GATLINBURG, TN (WIS) - Many South Carolina families head to the Great Smoky Mountains of East Tennessee for vacation yearly, particularly Gatlinburg.
We're told the Westgate Smoky Mountain Resort is where many South Carolinians stay during their visits to town. In 2016 70 of their 90 buildings were destroyed by the wildfires.
For nearly two weeks in late 2016, the population of the town was zero as wildfires ravaged the area. A far cry from nearly 4,000 people who live in Gatlinburg permanently and the 10 million visitors the small city plays host to every year.
City officials say the best thing you can do for the town is to once again resume your vacations and patronize businesses and hotels in town. Tourism is the lifeblood of the economy here.
Heather Fonville, with a partner, runs "Welcome to Gatlinburg," a local company that guides guests to all the great spots around town. She recalls the day last year advising people to get out of town instead of the usual, friendly welcome.
"I called everybody that I knew who lived in town and told them to get out of town. It was crazy. You couldn't even breathe," Fonville said.
Fonville says, that day, she first thought ash falling from the sky was snow. The New Jersey native actually lived in Columbia for many years attending Ridge View High School and USC before briefly living in Utah and then settling in Gatlinburg with her parents and other family members.
"I have so many friends in Columbia still and it was amazing how many friends offered a free place to stay if I needed it," she said.
Fonville, like Gatlinburg Convention and Visitors Bureau Public Relations Director Marcie Claude, both had recollections of the devastating floods seen in the Midlands in 2015, drawing comparisons in seeing natural disasters in their old and new hometown.
Claude is a Columbia area native.
"My mother lives in Forest Acres, [and] my sister and nieces and nephews are in Columbia. My nephew works with DNR so he was very involved in the evacuations and searches and rescues," Claude said.
The feeling of not knowing what would happen next, the loss, looking for information in the midst of devastation was a very familiar feeling.
"I was watching very closely, yes I was live streaming WIS … lots of phone calls to mom to make sure she was OK and had water and wasn't driving down the wrong roads. The thing that struck me too, having grown up in Forest Acres, I knew where those floods were, the lakes that were draining. It was particularly hard to watch," Claude said.
Whether it was the uncontrollable floodwaters in the Midlands or the fast-moving fire that engulfed parts of East Tennessee, Claude said both experiences were tough.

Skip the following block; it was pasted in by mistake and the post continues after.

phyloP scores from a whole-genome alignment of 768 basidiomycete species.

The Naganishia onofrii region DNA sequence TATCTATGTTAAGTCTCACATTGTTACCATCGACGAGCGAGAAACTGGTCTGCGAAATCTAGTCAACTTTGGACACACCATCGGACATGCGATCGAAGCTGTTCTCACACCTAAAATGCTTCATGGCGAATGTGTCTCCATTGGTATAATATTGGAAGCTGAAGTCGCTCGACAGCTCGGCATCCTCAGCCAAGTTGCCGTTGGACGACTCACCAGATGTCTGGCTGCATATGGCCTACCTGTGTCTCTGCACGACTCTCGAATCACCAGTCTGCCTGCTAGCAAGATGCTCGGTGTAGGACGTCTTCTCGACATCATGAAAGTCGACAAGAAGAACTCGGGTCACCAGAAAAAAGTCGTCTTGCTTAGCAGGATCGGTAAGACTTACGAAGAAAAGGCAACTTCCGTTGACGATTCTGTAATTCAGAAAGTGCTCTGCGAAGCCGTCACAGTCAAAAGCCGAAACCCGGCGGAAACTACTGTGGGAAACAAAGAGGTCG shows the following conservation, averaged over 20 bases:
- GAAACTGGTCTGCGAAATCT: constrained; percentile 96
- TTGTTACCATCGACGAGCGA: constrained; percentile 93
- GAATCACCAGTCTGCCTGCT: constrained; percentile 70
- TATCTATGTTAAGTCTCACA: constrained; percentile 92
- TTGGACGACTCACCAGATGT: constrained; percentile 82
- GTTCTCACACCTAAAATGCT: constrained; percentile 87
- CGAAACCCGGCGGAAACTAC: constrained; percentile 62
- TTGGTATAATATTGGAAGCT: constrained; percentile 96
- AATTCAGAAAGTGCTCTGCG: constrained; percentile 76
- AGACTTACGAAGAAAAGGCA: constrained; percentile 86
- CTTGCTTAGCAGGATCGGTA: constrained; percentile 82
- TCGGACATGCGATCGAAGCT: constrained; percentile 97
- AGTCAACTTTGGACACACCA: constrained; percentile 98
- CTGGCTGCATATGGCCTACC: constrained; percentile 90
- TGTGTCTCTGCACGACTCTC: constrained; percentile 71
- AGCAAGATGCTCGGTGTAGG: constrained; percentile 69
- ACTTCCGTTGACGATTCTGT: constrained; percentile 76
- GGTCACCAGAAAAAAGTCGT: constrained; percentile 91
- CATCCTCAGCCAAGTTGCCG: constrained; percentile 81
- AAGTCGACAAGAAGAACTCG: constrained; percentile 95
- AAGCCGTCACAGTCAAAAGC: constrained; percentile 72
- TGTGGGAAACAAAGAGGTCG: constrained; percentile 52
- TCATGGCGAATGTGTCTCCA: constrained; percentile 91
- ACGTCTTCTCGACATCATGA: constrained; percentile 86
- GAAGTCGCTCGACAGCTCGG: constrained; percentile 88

During the fires, although devastation was widespread, downtown Gatlinburg was actually largely spared.
"Unfortunately, a lot of folks thought that Gatlinburg completely burned to the ground and that just wasn't the case here," said Convention and Visitors Bureau President and CEO, Mark Adams.
"Since the fire we've got several new hotel properties that have opened up," Adams said.
Among those new additions are a few attractions as well including the Anakeesta, a mountaintop aerial adventure park. A quick 14-minute chairlift ride and you're 600 feet above the town with plenty to eat, do, see - including many trees that are still charred from the fires.
Officials estimate it could take 3 to 5 years for some parts of the forest to come back to life, if at all. Many trees are tagged with pink ribbons by an arborist indicating they will need to be torn down.
At the summit of Anakeesta is a small memorial garden to commemorate and educate visitors about the fires. City officials say a much larger public memorial has been in the works for the last year and plans will be unveiled on the anniversary, Nov. 28.
"Quite honestly we didn't just want to go and get a granite marker and put some names on it. We didn't think that was fair to those families and to those individuals who did lose their lives in the fire." Adams said.
Gatlinburg has a sense of normalcy again. Rebuilding is still underway but droves of tourists are returning to the area. Weekends are jam-packed with people and events and it's a welcome sight.
"People that just come for the weekends typically get here Friday so the traffic is coming into town and then on Sunday they have to go. I'm sad to see them go," Fonville said.